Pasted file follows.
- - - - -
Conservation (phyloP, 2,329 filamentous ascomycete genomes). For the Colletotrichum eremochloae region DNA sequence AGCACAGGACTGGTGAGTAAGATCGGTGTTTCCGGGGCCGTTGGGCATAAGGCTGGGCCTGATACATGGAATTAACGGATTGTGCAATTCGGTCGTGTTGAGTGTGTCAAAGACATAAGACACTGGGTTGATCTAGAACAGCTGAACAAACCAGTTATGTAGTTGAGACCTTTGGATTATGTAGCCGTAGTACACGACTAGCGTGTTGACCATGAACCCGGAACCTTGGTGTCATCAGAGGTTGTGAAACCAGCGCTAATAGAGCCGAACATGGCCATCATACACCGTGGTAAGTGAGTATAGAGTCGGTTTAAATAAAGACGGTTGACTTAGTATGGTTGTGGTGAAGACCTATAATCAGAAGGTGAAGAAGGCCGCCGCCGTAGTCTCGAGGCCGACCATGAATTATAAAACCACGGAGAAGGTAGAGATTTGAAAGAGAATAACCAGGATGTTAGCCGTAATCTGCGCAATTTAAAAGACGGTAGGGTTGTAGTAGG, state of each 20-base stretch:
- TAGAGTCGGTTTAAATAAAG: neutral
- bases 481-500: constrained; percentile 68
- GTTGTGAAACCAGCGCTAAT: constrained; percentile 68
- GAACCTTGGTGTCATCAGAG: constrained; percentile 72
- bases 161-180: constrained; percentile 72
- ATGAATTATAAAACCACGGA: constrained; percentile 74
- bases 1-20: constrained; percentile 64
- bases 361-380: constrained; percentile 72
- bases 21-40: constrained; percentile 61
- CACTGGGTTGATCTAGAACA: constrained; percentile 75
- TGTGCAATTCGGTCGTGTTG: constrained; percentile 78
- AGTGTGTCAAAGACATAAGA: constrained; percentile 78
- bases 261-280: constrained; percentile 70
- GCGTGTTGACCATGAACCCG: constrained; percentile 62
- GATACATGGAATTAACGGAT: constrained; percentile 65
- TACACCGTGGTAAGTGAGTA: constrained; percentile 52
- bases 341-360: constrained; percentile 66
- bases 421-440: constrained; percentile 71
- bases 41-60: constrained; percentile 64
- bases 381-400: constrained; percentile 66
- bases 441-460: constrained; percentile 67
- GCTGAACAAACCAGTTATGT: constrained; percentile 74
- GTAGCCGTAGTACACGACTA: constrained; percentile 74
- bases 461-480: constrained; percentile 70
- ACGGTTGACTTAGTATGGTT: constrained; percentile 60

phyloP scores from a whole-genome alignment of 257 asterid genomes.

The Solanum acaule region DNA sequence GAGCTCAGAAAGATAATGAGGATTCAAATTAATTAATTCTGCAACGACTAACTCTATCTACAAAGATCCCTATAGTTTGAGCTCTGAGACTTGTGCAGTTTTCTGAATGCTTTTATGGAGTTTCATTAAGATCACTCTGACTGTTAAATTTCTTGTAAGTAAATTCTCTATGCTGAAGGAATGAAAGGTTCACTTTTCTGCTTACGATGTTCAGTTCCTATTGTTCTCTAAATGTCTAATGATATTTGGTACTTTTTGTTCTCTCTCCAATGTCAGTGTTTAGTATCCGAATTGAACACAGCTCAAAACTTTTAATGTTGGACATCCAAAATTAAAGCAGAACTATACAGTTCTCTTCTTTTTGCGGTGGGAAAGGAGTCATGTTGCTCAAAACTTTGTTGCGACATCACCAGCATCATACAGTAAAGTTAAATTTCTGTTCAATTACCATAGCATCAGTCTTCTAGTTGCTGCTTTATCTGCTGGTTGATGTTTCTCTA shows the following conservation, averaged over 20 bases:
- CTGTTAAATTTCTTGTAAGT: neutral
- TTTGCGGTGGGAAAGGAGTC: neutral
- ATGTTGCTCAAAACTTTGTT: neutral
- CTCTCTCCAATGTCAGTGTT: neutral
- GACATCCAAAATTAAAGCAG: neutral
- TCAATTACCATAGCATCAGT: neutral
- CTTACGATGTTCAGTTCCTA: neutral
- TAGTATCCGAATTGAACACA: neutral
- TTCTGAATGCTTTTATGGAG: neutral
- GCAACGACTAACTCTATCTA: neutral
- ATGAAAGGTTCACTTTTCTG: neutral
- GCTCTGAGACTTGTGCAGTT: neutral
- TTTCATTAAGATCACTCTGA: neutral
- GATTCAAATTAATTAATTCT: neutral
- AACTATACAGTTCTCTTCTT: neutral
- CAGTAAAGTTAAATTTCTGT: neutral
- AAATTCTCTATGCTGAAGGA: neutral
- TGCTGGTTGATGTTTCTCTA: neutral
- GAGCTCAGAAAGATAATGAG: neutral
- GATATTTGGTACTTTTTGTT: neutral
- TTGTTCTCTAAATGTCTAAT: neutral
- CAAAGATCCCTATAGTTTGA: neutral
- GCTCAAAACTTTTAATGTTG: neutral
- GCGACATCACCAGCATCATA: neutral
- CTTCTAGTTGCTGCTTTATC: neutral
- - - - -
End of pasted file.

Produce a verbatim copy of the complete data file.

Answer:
Conservation (phyloP, 2,329 filamentous ascomycete genomes). For the Colletotrichum eremochloae region DNA sequence AGCACAGGACTGGTGAGTAAGATCGGTGTTTCCGGGGCCGTTGGGCATAAGGCTGGGCCTGATACATGGAATTAACGGATTGTGCAATTCGGTCGTGTTGAGTGTGTCAAAGACATAAGACACTGGGTTGATCTAGAACAGCTGAACAAACCAGTTATGTAGTTGAGACCTTTGGATTATGTAGCCGTAGTACACGACTAGCGTGTTGACCATGAACCCGGAACCTTGGTGTCATCAGAGGTTGTGAAACCAGCGCTAATAGAGCCGAACATGGCCATCATACACCGTGGTAAGTGAGTATAGAGTCGGTTTAAATAAAGACGGTTGACTTAGTATGGTTGTGGTGAAGACCTATAATCAGAAGGTGAAGAAGGCCGCCGCCGTAGTCTCGAGGCCGACCATGAATTATAAAACCACGGAGAAGGTAGAGATTTGAAAGAGAATAACCAGGATGTTAGCCGTAATCTGCGCAATTTAAAAGACGGTAGGGTTGTAGTAGG, state of each 20-base stretch:
- TAGAGTCGGTTTAAATAAAG: neutral
- bases 481-500: constrained; percentile 68
- GTTGTGAAACCAGCGCTAAT: constrained; percentile 68
- GAACCTTGGTGTCATCAGAG: constrained; percentile 72
- bases 161-180: constrained; percentile 72
- ATGAATTATAAAACCACGGA: constrained; percentile 74
- bases 1-20: constrained; percentile 64
- bases 361-380: constrained; percentile 72
- bases 21-40: constrained; percentile 61
- CACTGGGTTGATCTAGAACA: constrained; percentile 75
- TGTGCAATTCGGTCGTGTTG: constrained; percentile 78
- AGTGTGTCAAAGACATAAGA: constrained; percentile 78
- bases 261-280: constrained; percentile 70
- GCGTGTTGACCATGAACCCG: constrained; percentile 62
- GATACATGGAATTAACGGAT: constrained; percentile 65
- TACACCGTGGTAAGTGAGTA: constrained; percentile 52
- bases 341-360: constrained; percentile 66
- bases 421-440: constrained; percentile 71
- bases 41-60: constrained; percentile 64
- bases 381-400: constrained; percentile 66
- bases 441-460: constrained; percentile 67
- GCTGAACAAACCAGTTATGT: constrained; percentile 74
- GTAGCCGTAGTACACGACTA: constrained; percentile 74
- bases 461-480: constrained; percentile 70
- ACGGTTGACTTAGTATGGTT: constrained; percentile 60

phyloP scores from a whole-genome alignment of 257 asterid genomes.

The Solanum acaule region DNA sequence GAGCTCAGAAAGATAATGAGGATTCAAATTAATTAATTCTGCAACGACTAACTCTATCTACAAAGATCCCTATAGTTTGAGCTCTGAGACTTGTGCAGTTTTCTGAATGCTTTTATGGAGTTTCATTAAGATCACTCTGACTGTTAAATTTCTTGTAAGTAAATTCTCTATGCTGAAGGAATGAAAGGTTCACTTTTCTGCTTACGATGTTCAGTTCCTATTGTTCTCTAAATGTCTAATGATATTTGGTACTTTTTGTTCTCTCTCCAATGTCAGTGTTTAGTATCCGAATTGAACACAGCTCAAAACTTTTAATGTTGGACATCCAAAATTAAAGCAGAACTATACAGTTCTCTTCTTTTTGCGGTGGGAAAGGAGTCATGTTGCTCAAAACTTTGTTGCGACATCACCAGCATCATACAGTAAAGTTAAATTTCTGTTCAATTACCATAGCATCAGTCTTCTAGTTGCTGCTTTATCTGCTGGTTGATGTTTCTCTA shows the following conservation, averaged over 20 bases:
- CTGTTAAATTTCTTGTAAGT: neutral
- TTTGCGGTGGGAAAGGAGTC: neutral
- ATGTTGCTCAAAACTTTGTT: neutral
- CTCTCTCCAATGTCAGTGTT: neutral
- GACATCCAAAATTAAAGCAG: neutral
- TCAATTACCATAGCATCAGT: neutral
- CTTACGATGTTCAGTTCCTA: neutral
- TAGTATCCGAATTGAACACA: neutral
- TTCTGAATGCTTTTATGGAG: neutral
- GCAACGACTAACTCTATCTA: neutral
- ATGAAAGGTTCACTTTTCTG: neutral
- GCTCTGAGACTTGTGCAGTT: neutral
- TTTCATTAAGATCACTCTGA: neutral
- GATTCAAATTAATTAATTCT: neutral
- AACTATACAGTTCTCTTCTT: neutral
- CAGTAAAGTTAAATTTCTGT: neutral
- AAATTCTCTATGCTGAAGGA: neutral
- TGCTGGTTGATGTTTCTCTA: neutral
- GAGCTCAGAAAGATAATGAG: neutral
- GATATTTGGTACTTTTTGTT: neutral
- TTGTTCTCTAAATGTCTAAT: neutral
- CAAAGATCCCTATAGTTTGA: neutral
- GCTCAAAACTTTTAATGTTG: neutral
- GCGACATCACCAGCATCATA: neutral
- CTTCTAGTTGCTGCTTTATC: neutral